Breaking Down Lakers Trade Prospects For 2019-20 NBA Season
Gary A. Vasquez-USA TODAY Sports

2019-20 NBA trade season is officially here now that most of the players signed during 2019 NBA free agency are eligible to be dealt and teams around the league are taking stock of their situations and trying to figure out the best course of action moving forward.

Decisions made over the next two months will have ripple effects lasting seasons and may ultimately decide who takes home the championship as the Toronto Raptors trade deadline move to land Marc Gasol last season did for them.

While many teams currently find themselves in limbo — unsure of whether they should be buyers or sellers because they sit in the middle of the pack — the Los Angeles Lakers are clearly locked in as a buyer with their sights set on a championship.

However, that doesn’t mean that general manager Rob Pelinka will have an easy task ahead of him. In many ways, he enters the trade period with his hands tied behind his back due to moves that were made this past summer, though the team certainly isn’t regretting them.

The team’s cupboard is all but bare when it comes to draft assets thanks to the picks they gave up in the Anthony Davis trade. While they currently have their 2020 first round draft pick, the Lakers aren’t able to trade it due to rules regarding trading away consecutive first round draft picks (also known as the Stepien Rule). Due to these rules and the other picks and pick swaps sent to the New Orleans Pelicans for Davis, the Lakers currently can’t trade one through 2025.

That could be a massive obstacle for Pelinka to overcome if he’s hoping to add some firepower midseason as teams looking to cash out by flipping talented veterans typically want draft assets in return. Rival buyers (such as the Los Angeles Clippers) can offer their 2020 first round draft pick, perhaps giving them a leg up on the Lakers in any kind of bidding war for talent.

Furthermore, the Lakers signed a number of players to two-year deals that included player options. For Kentavious Caldwell-Pope, Rajon Rondo, and JaVale McGee, being traded would result in the loss of the Bird Rights they have acquired by being with the Lakers for multiple seasons. Since a trade could cost them that right, the players have the ability to veto a deal, giving them a de facto no-trade clause, which could complicate things should a trade opportunity arise.

Caldwell-Pope’s salary of just over $8 million could be a particularly useful chip in any deal, but he may not want to leave a contending team like the Lakers and the fact that he shares an agency (Klutch Sports) with both LeBron James and Anthony Davis only complicates things further.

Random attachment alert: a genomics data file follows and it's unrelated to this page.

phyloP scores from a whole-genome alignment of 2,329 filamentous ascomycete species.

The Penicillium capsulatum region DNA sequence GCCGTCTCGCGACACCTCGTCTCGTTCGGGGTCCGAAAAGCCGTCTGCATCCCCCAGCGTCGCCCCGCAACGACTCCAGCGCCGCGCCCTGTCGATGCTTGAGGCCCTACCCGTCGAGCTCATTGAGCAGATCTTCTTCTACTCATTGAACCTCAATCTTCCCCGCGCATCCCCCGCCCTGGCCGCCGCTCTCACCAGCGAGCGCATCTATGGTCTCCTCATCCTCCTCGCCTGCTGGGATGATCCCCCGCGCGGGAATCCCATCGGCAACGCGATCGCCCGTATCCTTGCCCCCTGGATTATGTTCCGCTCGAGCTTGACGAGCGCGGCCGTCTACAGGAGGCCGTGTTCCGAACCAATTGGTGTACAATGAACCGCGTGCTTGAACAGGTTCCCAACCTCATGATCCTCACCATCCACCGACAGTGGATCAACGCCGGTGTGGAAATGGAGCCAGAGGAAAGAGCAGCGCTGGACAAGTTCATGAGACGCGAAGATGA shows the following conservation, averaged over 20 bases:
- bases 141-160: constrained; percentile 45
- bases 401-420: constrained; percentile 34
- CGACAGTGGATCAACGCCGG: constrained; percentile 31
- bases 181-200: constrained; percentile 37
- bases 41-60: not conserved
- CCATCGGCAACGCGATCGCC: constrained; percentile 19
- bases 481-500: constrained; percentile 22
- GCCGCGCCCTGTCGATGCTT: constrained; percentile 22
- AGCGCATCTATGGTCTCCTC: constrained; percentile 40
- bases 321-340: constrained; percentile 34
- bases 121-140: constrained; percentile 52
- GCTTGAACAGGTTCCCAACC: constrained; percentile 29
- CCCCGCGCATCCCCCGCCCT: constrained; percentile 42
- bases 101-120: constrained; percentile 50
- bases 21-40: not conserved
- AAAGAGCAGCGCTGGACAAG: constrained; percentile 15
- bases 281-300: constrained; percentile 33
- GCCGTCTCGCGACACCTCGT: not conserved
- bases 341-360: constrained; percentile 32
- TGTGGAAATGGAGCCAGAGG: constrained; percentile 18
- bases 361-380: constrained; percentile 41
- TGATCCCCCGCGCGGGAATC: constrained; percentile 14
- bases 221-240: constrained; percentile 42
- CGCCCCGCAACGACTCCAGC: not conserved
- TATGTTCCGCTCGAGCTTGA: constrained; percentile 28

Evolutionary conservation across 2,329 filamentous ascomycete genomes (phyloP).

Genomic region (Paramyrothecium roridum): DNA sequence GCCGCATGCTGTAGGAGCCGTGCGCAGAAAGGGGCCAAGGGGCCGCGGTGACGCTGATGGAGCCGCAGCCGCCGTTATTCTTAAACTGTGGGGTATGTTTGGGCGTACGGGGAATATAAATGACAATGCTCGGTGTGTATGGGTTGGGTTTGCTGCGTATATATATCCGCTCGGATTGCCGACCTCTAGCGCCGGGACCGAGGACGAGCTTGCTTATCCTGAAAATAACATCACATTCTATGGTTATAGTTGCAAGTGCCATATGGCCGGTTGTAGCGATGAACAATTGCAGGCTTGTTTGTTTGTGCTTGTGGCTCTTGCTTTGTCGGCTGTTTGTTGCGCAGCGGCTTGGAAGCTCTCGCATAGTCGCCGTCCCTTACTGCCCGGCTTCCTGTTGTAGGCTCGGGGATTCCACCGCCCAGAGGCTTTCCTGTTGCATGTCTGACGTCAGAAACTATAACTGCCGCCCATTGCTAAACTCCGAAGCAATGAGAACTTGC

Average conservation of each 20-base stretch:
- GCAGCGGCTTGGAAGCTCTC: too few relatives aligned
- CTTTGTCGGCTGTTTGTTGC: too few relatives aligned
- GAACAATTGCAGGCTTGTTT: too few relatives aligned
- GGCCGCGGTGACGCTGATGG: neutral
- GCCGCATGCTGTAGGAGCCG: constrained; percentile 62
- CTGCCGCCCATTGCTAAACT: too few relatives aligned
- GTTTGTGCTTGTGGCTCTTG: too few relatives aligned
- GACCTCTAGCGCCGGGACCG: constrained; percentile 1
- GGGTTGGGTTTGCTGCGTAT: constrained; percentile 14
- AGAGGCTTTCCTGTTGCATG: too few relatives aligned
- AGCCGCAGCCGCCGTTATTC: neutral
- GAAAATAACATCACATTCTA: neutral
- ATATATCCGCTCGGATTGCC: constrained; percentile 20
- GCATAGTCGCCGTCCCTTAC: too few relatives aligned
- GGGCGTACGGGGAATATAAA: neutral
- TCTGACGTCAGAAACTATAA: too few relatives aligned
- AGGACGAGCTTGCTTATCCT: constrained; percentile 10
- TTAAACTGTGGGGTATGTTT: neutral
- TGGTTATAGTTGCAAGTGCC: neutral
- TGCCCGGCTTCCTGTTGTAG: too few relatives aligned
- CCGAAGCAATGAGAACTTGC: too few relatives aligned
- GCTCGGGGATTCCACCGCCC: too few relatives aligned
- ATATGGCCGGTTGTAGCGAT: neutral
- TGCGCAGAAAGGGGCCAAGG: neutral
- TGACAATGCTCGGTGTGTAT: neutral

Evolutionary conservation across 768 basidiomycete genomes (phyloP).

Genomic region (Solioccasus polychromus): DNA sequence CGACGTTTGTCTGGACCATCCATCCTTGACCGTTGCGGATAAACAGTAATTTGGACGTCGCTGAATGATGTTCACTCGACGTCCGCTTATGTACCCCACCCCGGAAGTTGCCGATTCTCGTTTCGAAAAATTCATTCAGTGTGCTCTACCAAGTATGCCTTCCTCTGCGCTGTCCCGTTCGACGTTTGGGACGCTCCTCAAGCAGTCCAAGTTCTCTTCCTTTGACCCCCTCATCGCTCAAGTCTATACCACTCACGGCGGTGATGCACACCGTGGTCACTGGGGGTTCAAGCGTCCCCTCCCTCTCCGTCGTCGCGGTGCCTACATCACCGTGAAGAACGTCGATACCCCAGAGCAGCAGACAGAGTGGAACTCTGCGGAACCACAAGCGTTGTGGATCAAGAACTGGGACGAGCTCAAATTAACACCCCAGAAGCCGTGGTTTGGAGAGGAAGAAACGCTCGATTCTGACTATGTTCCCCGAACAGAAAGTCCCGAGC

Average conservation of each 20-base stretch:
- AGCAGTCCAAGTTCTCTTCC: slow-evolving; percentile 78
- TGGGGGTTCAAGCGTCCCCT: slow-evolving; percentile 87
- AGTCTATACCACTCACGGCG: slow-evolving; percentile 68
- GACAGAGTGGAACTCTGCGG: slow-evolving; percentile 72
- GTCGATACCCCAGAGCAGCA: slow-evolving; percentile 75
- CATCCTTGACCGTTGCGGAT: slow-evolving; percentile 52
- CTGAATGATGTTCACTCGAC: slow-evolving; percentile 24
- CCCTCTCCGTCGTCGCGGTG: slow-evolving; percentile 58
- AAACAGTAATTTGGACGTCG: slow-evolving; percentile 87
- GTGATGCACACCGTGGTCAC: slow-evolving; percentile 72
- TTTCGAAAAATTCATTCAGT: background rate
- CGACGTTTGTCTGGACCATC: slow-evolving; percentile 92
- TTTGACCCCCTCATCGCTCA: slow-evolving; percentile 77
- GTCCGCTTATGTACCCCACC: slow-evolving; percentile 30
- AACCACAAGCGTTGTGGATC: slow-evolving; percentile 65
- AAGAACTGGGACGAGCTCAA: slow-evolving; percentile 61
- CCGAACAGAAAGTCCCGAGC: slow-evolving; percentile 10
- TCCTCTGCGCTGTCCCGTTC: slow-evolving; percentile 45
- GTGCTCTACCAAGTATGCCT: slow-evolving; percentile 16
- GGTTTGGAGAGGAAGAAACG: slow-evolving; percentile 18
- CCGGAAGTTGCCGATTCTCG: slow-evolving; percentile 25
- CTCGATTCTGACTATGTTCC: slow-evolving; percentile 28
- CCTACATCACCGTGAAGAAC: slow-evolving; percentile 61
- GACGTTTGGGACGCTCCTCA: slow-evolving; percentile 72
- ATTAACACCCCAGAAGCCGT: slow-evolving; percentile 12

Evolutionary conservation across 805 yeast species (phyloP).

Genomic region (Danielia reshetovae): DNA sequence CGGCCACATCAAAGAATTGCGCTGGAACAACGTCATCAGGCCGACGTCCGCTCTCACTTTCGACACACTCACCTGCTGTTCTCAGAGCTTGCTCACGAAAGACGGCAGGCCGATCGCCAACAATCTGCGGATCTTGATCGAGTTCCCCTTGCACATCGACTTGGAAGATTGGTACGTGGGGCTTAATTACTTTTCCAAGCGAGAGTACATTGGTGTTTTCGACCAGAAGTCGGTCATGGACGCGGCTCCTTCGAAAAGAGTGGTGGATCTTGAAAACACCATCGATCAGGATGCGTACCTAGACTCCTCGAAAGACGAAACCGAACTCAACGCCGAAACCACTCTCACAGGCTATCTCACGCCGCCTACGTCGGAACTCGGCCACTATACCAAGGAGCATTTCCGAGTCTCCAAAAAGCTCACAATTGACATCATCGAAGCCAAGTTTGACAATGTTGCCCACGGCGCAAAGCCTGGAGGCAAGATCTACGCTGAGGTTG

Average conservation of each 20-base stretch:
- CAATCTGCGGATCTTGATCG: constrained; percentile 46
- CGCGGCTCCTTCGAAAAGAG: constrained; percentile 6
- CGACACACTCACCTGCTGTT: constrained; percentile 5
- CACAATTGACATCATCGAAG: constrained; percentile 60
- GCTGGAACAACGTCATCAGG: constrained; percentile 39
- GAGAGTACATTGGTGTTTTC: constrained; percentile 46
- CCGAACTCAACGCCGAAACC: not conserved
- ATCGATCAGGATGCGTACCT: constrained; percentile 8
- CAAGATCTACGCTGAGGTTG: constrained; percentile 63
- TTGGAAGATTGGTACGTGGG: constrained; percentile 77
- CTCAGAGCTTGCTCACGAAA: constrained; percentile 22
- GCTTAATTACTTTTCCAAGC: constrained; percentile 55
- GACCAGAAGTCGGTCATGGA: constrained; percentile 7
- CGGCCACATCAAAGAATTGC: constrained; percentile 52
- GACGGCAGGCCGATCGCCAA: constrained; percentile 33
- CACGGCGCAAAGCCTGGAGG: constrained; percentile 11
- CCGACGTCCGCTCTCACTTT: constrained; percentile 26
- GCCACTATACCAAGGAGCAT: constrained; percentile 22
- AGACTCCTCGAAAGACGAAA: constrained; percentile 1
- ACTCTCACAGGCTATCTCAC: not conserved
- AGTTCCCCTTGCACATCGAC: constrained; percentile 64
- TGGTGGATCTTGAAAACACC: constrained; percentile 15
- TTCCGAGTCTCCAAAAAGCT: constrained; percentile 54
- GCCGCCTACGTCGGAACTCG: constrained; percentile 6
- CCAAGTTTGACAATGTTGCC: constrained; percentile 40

Caldwell-Pope does have a 15 percent trade kicker so he gets a nice bonus if he is dealt, but that may not be enough of an incentive for him to give the green light on a trade.

That said, Caldwell-Pope, Rondo, and McGee have all had varying levels of success this season and there is no evidence to suggest the Lakers are — or should be — motivated to move them.

Meanwhile, players who have struggled — such as Kyle Kuzma, Troy Daniels, and Quinn Cook — aren’t likely to bring a sizable return on the trade market with the exception of perhaps Kuzma, but his contract is so small that it makes matching salaries in a deal difficult. The Lakers have shown faith in Kuzma in the past and it would be somewhat surprising to see them move on during a downturn that is at least somewhat the result of injuries.

Finally, the Lakers also have to be careful with which players they would pursue in a trade. It’s no coincidence that all of the contracts they signed this recent summer only last for two seasons as 2021 free agency offers a robust group of All-Star players headlined by Giannis Antetokounmpo. James has a player option that year for just over $41 million and the Lakers hope Davis will be locked up on a long-term deal then but other than that (and a pesky final payment to Luol Deng), the team’s books could be relatively clear to chase another All-Star player.

A lot can change between now and then as cap projections are updated but if the Lakers do take on a deal longer than two years in a trade, then their ability to be a player in 2021 free agency could be compromised. Perhaps they find a player they feel is worth that sacrifice, but it’s another factor to consider when looking at their trade prospects.

What it all adds up to is that Pelinka won’t have an easy time finding a trade during the season. He has been resourceful in the past but for lack of a better term, he will have to work some magic if he’s going to find the perfect midseason trade for the Lakers.

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